The BJP-AIADMK tie-up: Will the national party finally make inroads into the southern bastion?
With All India Anna Dravida Munnetra Kazhagam sorting an alliance with the Bharatiya Janata Party and the Pattali Makkal Katchi for the Lok Sabha elections in TN, the combine could translate into votes for both the 'outsider' and the 'incumbent'.
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In the summer of 1999, the late Chief Minister J Jayalalithaa brought an abrupt end to the 13-month rule of the BJP government, pulling the rug out from under former Prime Minister AB Vajpayee's feet. Political analysts saw it coming owing to the uneasy relationship between the late former Prime Minister and the late TN Chief Minister.
Vajpayee never had it easy dealing with Jayalalithaa.
From the sharing of the Cauvery waters to allocation of the key subject in the finance ministry — there was always a tug of war between both leaders. Senior BJP leaders, including former Defence Minister George Fernandes, were often parachuted to Chennai to pacify the AIADMK supremo.
The love-hate relationship between Jayalalithaa and the BJP was due to the latter’s inability to convince the AIADMK supremo to join its National Democratic Alliance (NDA) — despite its overtures at various stages. It has taken 15 years for the AIADMK to come on-board NDA — that the deal was signed on the birth star day of Jayalalithaa is not missed on anyone.
With Prime Minister Narendra Modi, equations were different.
Jayalalithaa shared a warm relationship with Modi since his days as the Chief Minister of Gujarat.
The Prime Minister even congratulated the AIADMK supremo on her acquittal in the disproportionate assets case.
The BJP on Tuesday finalised its alliance with the AIADMK for the Lok Sabha elections. The national party will contest in five seats in alliance with AIADMK, PMK and other parties. The mega alliance is for the 39 seats in Tamil Nadu and one in Puducherry.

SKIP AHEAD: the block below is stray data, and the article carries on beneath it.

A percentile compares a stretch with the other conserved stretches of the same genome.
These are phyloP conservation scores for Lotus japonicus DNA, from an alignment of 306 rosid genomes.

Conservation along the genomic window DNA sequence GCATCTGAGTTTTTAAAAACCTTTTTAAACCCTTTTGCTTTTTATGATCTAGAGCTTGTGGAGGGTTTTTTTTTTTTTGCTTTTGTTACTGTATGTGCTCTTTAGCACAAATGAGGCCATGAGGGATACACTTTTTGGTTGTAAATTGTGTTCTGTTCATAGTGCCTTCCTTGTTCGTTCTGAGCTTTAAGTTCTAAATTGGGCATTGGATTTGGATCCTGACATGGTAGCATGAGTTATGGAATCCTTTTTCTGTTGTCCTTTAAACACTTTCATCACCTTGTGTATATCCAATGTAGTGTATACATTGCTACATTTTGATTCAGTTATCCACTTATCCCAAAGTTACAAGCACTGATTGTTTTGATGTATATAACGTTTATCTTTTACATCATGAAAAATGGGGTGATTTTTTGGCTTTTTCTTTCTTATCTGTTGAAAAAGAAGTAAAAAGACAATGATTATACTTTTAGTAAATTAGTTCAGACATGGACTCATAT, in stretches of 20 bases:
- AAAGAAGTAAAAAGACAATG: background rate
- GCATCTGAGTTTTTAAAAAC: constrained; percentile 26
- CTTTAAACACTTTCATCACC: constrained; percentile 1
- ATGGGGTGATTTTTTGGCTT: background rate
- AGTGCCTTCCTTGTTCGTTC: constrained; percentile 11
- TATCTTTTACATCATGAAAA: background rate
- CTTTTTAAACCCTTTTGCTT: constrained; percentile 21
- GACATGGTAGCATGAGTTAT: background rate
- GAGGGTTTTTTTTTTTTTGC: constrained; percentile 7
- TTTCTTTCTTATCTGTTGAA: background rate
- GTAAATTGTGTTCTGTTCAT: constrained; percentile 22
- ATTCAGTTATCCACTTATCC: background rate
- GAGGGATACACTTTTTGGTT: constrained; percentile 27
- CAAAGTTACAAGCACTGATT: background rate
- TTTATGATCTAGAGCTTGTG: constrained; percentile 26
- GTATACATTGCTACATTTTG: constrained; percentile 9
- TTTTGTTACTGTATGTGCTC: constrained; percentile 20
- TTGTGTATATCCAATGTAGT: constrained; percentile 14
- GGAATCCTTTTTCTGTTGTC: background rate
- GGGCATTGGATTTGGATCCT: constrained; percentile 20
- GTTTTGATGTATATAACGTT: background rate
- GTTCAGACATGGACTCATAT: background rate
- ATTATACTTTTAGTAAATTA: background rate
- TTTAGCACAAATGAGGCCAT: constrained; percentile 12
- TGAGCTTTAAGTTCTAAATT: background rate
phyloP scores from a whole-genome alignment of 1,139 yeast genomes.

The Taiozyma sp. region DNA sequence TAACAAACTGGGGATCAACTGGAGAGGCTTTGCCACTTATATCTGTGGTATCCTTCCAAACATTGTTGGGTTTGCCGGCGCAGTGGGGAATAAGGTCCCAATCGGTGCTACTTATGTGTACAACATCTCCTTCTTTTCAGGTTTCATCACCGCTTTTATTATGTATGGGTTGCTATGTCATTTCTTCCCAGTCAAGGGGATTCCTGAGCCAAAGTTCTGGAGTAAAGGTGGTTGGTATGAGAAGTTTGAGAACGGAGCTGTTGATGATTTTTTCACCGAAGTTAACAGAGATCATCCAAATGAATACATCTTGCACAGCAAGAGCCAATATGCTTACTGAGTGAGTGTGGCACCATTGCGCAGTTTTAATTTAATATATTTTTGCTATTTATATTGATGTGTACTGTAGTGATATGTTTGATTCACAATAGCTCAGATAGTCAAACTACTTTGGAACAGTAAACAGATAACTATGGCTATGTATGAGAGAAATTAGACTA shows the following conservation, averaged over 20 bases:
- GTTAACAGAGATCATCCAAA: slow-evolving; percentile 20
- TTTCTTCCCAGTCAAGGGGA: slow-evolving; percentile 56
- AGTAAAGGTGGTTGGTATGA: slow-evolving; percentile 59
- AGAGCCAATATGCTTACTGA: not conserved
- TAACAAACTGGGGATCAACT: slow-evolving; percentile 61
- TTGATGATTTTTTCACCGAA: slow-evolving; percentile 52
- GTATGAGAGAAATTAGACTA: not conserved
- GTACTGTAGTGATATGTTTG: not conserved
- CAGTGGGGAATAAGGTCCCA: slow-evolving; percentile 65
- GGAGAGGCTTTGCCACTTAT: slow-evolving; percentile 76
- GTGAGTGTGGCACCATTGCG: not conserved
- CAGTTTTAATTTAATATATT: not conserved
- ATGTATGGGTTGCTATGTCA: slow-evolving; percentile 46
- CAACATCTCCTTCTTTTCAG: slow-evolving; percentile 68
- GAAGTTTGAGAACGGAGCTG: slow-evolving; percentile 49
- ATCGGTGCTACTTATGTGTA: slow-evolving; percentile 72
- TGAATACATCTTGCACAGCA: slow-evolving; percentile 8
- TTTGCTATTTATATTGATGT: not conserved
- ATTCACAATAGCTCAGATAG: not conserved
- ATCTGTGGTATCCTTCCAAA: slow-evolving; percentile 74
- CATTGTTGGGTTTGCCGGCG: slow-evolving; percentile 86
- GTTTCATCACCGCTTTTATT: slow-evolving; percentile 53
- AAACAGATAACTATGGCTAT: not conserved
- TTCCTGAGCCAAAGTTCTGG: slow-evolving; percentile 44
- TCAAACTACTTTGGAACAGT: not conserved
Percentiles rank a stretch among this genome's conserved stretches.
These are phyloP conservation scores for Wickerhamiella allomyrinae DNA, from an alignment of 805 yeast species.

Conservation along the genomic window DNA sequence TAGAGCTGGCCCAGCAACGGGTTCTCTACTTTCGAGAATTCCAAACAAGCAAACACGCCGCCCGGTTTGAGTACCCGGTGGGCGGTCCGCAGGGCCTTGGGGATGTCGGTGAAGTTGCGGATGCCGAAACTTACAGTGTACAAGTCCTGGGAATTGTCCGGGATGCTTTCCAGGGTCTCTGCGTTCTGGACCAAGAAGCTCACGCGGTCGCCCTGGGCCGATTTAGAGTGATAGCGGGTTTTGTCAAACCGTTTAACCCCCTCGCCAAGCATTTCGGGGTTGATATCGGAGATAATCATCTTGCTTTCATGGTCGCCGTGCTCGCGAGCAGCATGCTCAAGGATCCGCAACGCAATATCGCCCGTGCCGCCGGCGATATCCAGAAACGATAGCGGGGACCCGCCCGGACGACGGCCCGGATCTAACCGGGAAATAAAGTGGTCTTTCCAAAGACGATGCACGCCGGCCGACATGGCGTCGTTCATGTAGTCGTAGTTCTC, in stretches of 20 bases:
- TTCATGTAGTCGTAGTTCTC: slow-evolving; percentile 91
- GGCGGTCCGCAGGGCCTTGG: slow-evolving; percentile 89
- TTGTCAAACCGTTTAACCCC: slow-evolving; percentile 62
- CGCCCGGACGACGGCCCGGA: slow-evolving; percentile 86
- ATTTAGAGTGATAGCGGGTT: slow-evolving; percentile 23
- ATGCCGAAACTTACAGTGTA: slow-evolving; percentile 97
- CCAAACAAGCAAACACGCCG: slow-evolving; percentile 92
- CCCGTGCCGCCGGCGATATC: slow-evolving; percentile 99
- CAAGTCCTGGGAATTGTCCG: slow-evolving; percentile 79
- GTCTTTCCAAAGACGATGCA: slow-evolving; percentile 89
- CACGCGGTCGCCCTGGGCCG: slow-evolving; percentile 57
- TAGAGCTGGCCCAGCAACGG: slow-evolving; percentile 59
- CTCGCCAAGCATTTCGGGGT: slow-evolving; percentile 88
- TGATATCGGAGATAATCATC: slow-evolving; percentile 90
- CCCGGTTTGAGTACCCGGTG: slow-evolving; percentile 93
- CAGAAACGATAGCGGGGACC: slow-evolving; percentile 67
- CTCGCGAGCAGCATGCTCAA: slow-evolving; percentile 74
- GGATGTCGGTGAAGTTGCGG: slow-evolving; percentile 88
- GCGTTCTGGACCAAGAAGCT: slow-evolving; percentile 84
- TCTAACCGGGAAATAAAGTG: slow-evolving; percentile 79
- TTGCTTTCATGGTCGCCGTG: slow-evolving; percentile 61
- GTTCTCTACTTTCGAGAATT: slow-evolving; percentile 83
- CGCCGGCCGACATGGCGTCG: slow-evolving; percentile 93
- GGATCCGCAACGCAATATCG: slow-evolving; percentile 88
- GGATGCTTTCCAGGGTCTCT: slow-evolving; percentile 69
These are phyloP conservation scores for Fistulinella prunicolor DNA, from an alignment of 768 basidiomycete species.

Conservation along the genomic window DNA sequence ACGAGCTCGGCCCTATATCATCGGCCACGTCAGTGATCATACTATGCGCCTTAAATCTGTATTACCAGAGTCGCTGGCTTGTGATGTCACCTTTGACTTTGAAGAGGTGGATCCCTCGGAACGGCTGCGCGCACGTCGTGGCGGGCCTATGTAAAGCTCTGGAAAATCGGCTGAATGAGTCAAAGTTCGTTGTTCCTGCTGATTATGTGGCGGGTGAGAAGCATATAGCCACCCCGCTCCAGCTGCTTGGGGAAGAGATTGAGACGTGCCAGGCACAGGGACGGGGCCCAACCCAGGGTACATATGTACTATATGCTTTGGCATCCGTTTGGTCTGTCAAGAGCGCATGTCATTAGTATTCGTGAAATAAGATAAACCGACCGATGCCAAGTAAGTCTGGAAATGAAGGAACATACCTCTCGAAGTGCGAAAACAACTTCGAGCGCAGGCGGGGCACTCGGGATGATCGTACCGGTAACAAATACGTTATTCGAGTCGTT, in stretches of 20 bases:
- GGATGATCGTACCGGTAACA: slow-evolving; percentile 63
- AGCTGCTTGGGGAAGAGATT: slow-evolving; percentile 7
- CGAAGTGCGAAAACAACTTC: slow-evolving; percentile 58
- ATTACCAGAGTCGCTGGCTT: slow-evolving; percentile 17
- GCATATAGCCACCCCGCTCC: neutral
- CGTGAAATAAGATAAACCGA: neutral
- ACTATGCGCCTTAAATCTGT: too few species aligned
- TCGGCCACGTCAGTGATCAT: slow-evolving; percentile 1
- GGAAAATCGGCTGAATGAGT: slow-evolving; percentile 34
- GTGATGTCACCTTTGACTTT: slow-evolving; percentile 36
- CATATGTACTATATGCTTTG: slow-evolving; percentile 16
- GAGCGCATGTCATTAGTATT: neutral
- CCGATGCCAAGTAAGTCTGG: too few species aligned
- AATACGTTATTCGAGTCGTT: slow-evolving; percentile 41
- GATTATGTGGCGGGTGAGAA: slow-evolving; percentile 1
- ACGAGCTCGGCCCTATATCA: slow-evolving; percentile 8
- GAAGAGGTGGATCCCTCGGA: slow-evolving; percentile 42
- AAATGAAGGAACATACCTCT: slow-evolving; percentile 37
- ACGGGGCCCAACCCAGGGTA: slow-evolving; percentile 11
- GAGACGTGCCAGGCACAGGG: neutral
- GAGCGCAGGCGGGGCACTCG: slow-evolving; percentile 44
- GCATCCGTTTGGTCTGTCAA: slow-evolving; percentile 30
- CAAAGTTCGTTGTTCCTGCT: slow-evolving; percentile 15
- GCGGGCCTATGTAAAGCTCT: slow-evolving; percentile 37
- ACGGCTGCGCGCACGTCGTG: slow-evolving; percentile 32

While announcing the electoral alliance, union minister and TN BJP in-charge Piyush Goyal invoked the legacy of the late Chief Minister — J Jayalalithaa.
“We are starting our campaign in Tamil Nadu with full confidence that we will sweep the votes in Tamil Nadu as a mark of respect to Jayalalithaa ji. We will fight together so that Amma is happy wherever she is, and we will continue the legacy and good work that honourable Amma did for the state,” he said.
Piyush Goyal is confident of the BJP's alliance with the AIADMK. However, what will this get AIADMK in the Assembly polls? (Photo: PTI)
For the national party though, breaching the southern bastion of Tamil Nadu has always been tricky. In the 2014 Lok Sabha polls, the BJP forged an alliance with regional parties but managed to win just one seat in Kanyakumari — far away from the rumble-tumble of the seat of power in Chennai. Its vote share stood at 5.5 per cent.
In the subsequent 2016 Assembly Elections and the RK Nagar constituency by-poll, the party drew a blank. Without an ally, the BJP has never won in Tamil Nadu — its best performance was in 1999 when it joined hands with the DMK.
Going by the ‘Go Back Modi’ protests, there is palpable anger in the state against the saffron party.
The unhappiness is due to several reasons, including the Cauvery water issue, NEET exams, perceived hostility towards farmers and the release of seven prisoners in the Rajiv Gandhi assassination case. Despite Tamil Nadu's political vacuum, the BJP finds it hard to shed its 'outsider' image. It is viewed as a party that lacks the distinctive Tamil identity, ignoring the concerns and welfare of the Tamil state and the Tamil people.
Senior journalists concede that the BJP needs the alliance of the Dravidian party to make inroads into the state. “Without the AIADMK and PMK, the BJP will not get even a single seat. The alliance will be contained and will have an impact in less than 10 seats — especially in northern Tamil Nadu, which is the Vanniyar bastion. However it is difficult to assess the alliance because the AIADMK's strength — without Jayalalithaa, and with the emergence of TTV Dhinakaran — is yet to be assessed,” argues senior journalist TM Veeraraghav.
The AIADMK government is battling anti-incumbency and a slew of corruption charges. The faction war with Sasikala’s nephew, TTV Dhinakaran, has weakened the AIADMK. However, an alliance with the national party is seen as an effort to put up a spirited fight against the DMK-Congress combine.
The early announcement of the alliance between AIADMK and BJP has given the Dravidian party a headstart over other political alliances in the state.
“The multi-party alliance can boost the AIADMK image if by-polls to the 21 Assembly seats are held simultaneously. The alliance will help in increasing AIADMK’s victory margins in individual constituencies, and it can also become a hedge against the perceived influence of TTV Dhinakaran,” says political analyst N Sathiyamoothy.
With influencing factors ranging from Amma's absence, the perceived Dhinakaran role and the expected Assembly polls in the state, the Lok Sabha seat sharing is being viewed as some sort of a litmus test for the AIADMK-BJP alliance.